There was a sad story story in the LA Times today.

Former Major League pitcher Dock Ellis is gravely ill and has been placed on the national registry for a liver transplant. Ellis says he discovered he had  cirrhosis of the liver the day after Thanksgiving. Doctors fear without a new liver Dock Ellis will soon be dead.

Ellis, now 63 and living in California, was one of baseball’s most colorful characters during the 70’s. He famously was disciplined by Pittsburgh Pirates manager Danny Murtaugh in 1973 for wearing hair curlers on the field.

In May of 1974 Ellis vowed to bean every batter in the Cincinnati Reds lineup to start the game. Ellis hit Pete Rose, Joe Morgan and Dan Driessen with pitches. He attempted to hit Reds cleanup hitter Tony Perez on every pitch but missed. Ellis then threw two straight pitches at Johnny Bench before Murtaugh pulled him from the game.

Ellis was the National League’s starting pitcher for the 1971 All Star Game. He won 19 games for the World Champion Pittsburgh Pirates that season and lobbied for the start. Ellis wanted to face American League starter Vida Blue. That marked the first time two African American pitchers started in the All Star Game. During the game Reggie Jackson hit a monster home run. In apparent retaliation, Ellis beaned Jackson in the face.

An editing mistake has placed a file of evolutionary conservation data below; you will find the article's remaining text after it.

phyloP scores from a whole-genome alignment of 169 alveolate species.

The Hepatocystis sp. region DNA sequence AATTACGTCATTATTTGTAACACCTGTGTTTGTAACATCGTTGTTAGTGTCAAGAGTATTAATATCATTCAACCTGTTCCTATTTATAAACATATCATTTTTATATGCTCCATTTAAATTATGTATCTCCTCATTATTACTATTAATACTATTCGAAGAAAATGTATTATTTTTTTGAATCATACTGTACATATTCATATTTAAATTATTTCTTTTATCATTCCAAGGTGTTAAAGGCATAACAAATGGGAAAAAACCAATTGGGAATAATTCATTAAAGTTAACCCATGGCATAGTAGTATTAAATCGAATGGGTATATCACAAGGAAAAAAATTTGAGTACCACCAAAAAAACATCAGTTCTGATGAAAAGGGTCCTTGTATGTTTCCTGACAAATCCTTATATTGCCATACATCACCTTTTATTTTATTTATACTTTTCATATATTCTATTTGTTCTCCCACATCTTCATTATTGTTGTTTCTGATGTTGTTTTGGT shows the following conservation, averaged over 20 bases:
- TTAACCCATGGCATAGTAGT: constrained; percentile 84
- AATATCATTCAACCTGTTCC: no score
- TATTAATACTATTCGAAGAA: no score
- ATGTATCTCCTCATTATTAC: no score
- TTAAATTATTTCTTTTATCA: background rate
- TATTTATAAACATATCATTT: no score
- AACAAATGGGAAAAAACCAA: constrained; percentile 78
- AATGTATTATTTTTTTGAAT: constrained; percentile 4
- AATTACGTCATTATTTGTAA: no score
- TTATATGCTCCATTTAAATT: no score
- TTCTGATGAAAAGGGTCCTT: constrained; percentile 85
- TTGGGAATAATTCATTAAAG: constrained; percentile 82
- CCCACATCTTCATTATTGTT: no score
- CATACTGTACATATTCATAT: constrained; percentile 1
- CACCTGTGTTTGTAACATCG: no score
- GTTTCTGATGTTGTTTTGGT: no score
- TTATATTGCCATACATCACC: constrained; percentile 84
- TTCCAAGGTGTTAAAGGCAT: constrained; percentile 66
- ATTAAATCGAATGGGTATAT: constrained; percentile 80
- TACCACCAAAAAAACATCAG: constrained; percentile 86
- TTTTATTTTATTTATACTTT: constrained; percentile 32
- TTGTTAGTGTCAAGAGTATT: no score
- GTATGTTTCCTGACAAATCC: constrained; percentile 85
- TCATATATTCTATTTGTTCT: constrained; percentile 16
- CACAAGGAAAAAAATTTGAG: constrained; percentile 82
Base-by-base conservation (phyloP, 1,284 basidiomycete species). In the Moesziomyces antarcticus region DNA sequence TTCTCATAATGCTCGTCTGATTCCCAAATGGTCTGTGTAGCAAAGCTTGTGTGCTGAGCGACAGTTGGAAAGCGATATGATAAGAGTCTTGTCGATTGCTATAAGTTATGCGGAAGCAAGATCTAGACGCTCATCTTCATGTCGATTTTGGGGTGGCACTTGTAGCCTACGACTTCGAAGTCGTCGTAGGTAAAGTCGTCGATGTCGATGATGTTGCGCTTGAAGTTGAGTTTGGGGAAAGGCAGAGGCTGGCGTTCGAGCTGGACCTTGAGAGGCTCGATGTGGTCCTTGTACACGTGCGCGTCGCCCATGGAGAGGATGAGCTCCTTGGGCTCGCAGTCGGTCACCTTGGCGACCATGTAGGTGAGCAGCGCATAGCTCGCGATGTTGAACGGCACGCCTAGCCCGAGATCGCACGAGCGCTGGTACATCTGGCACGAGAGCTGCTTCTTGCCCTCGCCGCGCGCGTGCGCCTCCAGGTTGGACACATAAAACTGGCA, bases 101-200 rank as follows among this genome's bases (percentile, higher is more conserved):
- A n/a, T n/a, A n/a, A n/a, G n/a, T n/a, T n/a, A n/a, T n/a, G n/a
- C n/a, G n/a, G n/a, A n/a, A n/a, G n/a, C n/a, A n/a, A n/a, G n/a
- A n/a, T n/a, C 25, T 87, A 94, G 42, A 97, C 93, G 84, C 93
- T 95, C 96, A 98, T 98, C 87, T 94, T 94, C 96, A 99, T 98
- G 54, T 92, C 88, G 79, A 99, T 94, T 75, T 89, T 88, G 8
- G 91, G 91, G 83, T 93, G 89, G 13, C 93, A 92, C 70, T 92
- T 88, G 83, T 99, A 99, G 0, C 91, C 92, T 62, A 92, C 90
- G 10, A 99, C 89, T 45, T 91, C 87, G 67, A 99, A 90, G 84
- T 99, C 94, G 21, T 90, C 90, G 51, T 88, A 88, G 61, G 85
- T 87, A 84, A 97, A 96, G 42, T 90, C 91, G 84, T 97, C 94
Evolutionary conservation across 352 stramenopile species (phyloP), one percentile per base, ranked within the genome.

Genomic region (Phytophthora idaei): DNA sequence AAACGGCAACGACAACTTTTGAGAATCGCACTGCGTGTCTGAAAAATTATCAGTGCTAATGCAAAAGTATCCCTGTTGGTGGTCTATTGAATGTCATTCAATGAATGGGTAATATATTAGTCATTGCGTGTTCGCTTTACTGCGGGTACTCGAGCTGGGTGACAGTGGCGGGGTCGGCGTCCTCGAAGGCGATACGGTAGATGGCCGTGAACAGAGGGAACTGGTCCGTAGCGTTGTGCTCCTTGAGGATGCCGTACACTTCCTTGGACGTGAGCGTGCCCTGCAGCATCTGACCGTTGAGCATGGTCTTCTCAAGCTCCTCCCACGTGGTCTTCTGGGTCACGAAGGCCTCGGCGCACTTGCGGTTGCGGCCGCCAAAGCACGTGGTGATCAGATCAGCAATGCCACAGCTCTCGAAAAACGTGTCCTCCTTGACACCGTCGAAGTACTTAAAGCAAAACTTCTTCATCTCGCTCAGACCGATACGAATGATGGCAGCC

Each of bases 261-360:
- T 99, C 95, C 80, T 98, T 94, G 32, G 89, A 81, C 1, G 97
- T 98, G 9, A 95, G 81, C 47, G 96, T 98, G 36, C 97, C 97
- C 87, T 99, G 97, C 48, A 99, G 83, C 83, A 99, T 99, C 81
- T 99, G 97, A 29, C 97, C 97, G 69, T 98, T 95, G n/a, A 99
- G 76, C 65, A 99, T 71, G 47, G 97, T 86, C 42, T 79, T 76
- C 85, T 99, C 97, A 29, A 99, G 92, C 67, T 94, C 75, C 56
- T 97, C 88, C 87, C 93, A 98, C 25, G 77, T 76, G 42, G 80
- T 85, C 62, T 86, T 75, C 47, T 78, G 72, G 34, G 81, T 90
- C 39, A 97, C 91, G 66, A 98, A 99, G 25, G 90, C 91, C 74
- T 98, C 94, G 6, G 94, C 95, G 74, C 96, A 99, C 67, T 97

Ellis was also the first major professional athlete to be maced. The incident happened in 1972 at Cincinnati’s Riverfront Stadium. A security guard barred Ellis from entering through the players entrance after the pitcher tried to use his World Series ring as a form of identification. It probably didn’t help Ellis that he was carrying a half-empty bottle of cheap wine at the time. An altercation ensued and the security guard maced him. Ellis cried racism. The security guard said he simply didn’t recognize him.

Of course, Ellis is most famous for being high on LSD while he pitched a no-hitter for the Pittsburgh Pirates against the San Diego Padres on June 12, 1970. Ellis later claimed he was so high during the game that he couldn’t see the catcher or the batters during the game. Catcher Jerry May had to use orange reflective tape on his glove so Ellis could see the plate. Despite throwing a no-hitter and shutting out the Padres, Ellis walked eight batters in the game.

Ellis has been clean and sober since 1980. In recent years he has worked as a drug counselor.

Ellis’ book Dock Ellis in the Country of Baseball (authored by future U.S. Poet Laureate Donald Hall) is one of the most thoughtful sports biographies ever written and is still a good read 30 years after its publication.

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